4.) The Gut as an Immune System Training Facility:

strong immune system

If you took a count of immune cells in our gastrointestinal tract – versus the number of threats they need to protect us against – it would be a losing battle for the immune cells.

Luckily, we do have trillions of healthy bacteria that take up the slack!

The microbiome helps “tag” immune cells with the appropriate bar codes so that they’re better able to respond to threats they otherwise may have yet to interact with individually. Gut microbes also help create the chemical weapons that immune cells equip themselves with against unwanted invaders!

Microbes work with specialized cells in the gut lining, which create the “pattern recognition” templates (bar codes or lock & key identification) that immune cells use to protect us (5).

The gut microbiome is constantly sampling its environment and training immune cells to know what groups of bacteria are “self” and which are threats.

This protects the healthy bugs from our immune system too, despite our gut being lined with lots of bacteria. You wouldn’t want your system to kill every microbe – we need the good guys! (6).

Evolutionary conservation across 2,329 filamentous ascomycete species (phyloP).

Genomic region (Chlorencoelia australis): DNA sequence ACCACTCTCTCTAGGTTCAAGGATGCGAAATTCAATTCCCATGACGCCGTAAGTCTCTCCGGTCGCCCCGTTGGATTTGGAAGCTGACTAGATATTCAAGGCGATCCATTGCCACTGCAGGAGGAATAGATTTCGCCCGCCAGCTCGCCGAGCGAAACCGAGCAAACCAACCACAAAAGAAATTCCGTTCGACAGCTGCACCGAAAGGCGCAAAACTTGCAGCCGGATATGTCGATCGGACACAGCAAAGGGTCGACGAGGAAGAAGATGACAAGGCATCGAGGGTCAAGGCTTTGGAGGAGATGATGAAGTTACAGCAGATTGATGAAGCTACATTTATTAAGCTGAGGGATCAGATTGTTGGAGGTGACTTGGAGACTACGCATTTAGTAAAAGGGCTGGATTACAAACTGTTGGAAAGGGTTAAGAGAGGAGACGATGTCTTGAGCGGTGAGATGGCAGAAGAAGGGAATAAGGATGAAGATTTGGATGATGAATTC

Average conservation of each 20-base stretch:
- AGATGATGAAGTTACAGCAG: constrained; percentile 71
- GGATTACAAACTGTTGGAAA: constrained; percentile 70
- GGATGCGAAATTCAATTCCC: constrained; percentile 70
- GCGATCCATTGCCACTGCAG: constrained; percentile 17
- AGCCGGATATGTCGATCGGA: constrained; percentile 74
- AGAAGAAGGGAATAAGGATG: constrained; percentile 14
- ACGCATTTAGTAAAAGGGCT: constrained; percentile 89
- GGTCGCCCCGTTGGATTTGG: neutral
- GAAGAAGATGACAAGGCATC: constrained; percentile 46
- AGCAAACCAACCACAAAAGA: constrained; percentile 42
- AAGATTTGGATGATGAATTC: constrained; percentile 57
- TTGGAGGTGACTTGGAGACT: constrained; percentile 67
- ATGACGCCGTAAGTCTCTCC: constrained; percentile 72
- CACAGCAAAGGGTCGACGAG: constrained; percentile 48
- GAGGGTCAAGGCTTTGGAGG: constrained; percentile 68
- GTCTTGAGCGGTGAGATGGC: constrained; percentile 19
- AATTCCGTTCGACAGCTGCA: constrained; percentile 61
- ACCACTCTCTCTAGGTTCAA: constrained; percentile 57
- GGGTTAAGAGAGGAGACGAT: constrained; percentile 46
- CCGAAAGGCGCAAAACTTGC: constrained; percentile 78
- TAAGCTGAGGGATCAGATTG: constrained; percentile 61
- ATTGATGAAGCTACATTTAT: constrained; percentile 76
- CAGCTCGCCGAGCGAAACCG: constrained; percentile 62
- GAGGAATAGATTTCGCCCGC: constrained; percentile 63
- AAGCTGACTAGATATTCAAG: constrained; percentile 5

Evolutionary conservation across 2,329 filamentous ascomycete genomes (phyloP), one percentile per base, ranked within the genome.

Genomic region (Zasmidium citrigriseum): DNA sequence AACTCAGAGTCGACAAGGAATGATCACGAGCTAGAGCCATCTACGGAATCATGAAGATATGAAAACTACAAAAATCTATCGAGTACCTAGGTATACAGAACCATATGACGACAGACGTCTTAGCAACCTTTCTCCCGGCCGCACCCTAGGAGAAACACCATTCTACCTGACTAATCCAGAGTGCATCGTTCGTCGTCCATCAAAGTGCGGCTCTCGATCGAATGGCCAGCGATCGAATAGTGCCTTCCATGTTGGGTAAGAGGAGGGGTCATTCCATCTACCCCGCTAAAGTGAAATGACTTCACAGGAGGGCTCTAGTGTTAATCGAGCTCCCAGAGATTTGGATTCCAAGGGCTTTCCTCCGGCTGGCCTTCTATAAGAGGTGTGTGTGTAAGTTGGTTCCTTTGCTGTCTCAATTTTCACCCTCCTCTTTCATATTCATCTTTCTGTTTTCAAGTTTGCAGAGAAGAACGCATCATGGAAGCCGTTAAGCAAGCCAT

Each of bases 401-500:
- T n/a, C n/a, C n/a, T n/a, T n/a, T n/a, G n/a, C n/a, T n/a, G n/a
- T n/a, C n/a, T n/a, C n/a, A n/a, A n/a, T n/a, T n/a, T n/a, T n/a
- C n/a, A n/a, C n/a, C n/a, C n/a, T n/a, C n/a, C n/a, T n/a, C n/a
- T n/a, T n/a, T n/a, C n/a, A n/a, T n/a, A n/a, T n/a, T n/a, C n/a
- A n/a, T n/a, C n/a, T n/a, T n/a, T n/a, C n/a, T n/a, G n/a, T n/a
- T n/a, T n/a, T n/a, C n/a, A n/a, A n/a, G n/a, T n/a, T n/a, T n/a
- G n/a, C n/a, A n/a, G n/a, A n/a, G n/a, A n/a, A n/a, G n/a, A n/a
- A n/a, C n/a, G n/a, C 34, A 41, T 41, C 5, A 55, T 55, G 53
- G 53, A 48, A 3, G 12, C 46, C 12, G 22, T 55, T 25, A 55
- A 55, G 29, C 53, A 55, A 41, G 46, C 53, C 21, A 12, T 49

Uniquely, our microbiota can control the immune reaction so that healthy bacteria in the gut are okay and left alone by immune cells – but if the same bacteria were to breach the intestinal walls – we can mount an immune response against it outside of the gut.

This “smart learning” is particularly important in an example of a gut infection where you want to target the bad guy, yet also protect healthy bacteria from the immune reaction.

You can also help by reducing a lot of the noise of an infection – taking supplemental immunoglobulins in the form of IgG to bind up toxins and wastes and help carry them out of the gut. I use IgG-Boost 25000 Immunoglobulin Powder or MegaIgG2000 to support this detoxification when dealing with gut overgrowth or infection.

This “superorganism” training facility helps our system determine our tolerance to outside foods, toxins, metals, or bacterial pathogens – and, when working correctly, protects us from developing immune imbalances and autoimmunity.

Mobilize and Arm Troops Against a Variety of Threats

The microbiome can stimulate the production of neutrophils that directly protect against outside microbes.

Gut microbes also provide immune cells with the chemical weapons (pro-oxidant compounds) used to ward off competing microbiomes.